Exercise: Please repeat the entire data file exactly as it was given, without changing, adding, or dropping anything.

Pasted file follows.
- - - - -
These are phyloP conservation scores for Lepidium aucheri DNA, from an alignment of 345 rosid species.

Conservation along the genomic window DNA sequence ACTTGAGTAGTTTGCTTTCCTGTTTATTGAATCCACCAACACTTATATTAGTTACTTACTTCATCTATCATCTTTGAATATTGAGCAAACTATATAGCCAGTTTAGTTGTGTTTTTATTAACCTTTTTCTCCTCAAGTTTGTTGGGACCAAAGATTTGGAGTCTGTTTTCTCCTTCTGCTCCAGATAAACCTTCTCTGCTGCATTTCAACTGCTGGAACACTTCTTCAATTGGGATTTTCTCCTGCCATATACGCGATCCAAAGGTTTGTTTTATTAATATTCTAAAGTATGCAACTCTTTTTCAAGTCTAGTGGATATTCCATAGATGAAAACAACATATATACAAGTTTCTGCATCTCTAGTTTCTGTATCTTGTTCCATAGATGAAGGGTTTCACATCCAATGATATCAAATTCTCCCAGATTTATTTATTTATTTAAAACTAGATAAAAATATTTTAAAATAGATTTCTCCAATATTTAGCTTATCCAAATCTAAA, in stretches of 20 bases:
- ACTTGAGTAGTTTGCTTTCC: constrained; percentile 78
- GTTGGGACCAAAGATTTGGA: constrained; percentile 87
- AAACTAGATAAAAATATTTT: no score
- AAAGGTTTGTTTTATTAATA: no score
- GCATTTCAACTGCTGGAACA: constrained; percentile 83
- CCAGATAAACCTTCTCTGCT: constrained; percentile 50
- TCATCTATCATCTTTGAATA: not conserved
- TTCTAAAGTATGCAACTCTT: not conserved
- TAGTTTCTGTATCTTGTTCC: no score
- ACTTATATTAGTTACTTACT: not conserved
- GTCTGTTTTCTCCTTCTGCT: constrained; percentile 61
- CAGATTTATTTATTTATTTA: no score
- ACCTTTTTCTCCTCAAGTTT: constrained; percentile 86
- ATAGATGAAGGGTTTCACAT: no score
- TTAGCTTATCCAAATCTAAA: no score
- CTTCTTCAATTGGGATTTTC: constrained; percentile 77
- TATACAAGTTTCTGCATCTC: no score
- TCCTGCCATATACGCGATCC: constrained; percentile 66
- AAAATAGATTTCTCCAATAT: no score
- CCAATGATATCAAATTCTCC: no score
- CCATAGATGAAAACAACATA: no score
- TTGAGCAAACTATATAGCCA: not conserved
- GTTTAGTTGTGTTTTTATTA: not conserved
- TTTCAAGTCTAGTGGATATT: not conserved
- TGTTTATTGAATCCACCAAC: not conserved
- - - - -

These are phyloP conservation scores for Lepidium aucheri DNA, from an alignment of 345 rosid species.

Conservation along the genomic window DNA sequence ACTTGAGTAGTTTGCTTTCCTGTTTATTGAATCCACCAACACTTATATTAGTTACTTACTTCATCTATCATCTTTGAATATTGAGCAAACTATATAGCCAGTTTAGTTGTGTTTTTATTAACCTTTTTCTCCTCAAGTTTGTTGGGACCAAAGATTTGGAGTCTGTTTTCTCCTTCTGCTCCAGATAAACCTTCTCTGCTGCATTTCAACTGCTGGAACACTTCTTCAATTGGGATTTTCTCCTGCCATATACGCGATCCAAAGGTTTGTTTTATTAATATTCTAAAGTATGCAACTCTTTTTCAAGTCTAGTGGATATTCCATAGATGAAAACAACATATATACAAGTTTCTGCATCTCTAGTTTCTGTATCTTGTTCCATAGATGAAGGGTTTCACATCCAATGATATCAAATTCTCCCAGATTTATTTATTTATTTAAAACTAGATAAAAATATTTTAAAATAGATTTCTCCAATATTTAGCTTATCCAAATCTAAA, in stretches of 20 bases:
- ACTTGAGTAGTTTGCTTTCC: constrained; percentile 78
- GTTGGGACCAAAGATTTGGA: constrained; percentile 87
- AAACTAGATAAAAATATTTT: no score
- AAAGGTTTGTTTTATTAATA: no score
- GCATTTCAACTGCTGGAACA: constrained; percentile 83
- CCAGATAAACCTTCTCTGCT: constrained; percentile 50
- TCATCTATCATCTTTGAATA: not conserved
- TTCTAAAGTATGCAACTCTT: not conserved
- TAGTTTCTGTATCTTGTTCC: no score
- ACTTATATTAGTTACTTACT: not conserved
- GTCTGTTTTCTCCTTCTGCT: constrained; percentile 61
- CAGATTTATTTATTTATTTA: no score
- ACCTTTTTCTCCTCAAGTTT: constrained; percentile 86
- ATAGATGAAGGGTTTCACAT: no score
- TTAGCTTATCCAAATCTAAA: no score
- CTTCTTCAATTGGGATTTTC: constrained; percentile 77
- TATACAAGTTTCTGCATCTC: no score
- TCCTGCCATATACGCGATCC: constrained; percentile 66
- AAAATAGATTTCTCCAATAT: no score
- CCAATGATATCAAATTCTCC: no score
- CCATAGATGAAAACAACATA: no score
- TTGAGCAAACTATATAGCCA: not conserved
- GTTTAGTTGTGTTTTTATTA: not conserved
- TTTCAAGTCTAGTGGATATT: not conserved
- TGTTTATTGAATCCACCAAC: not conserved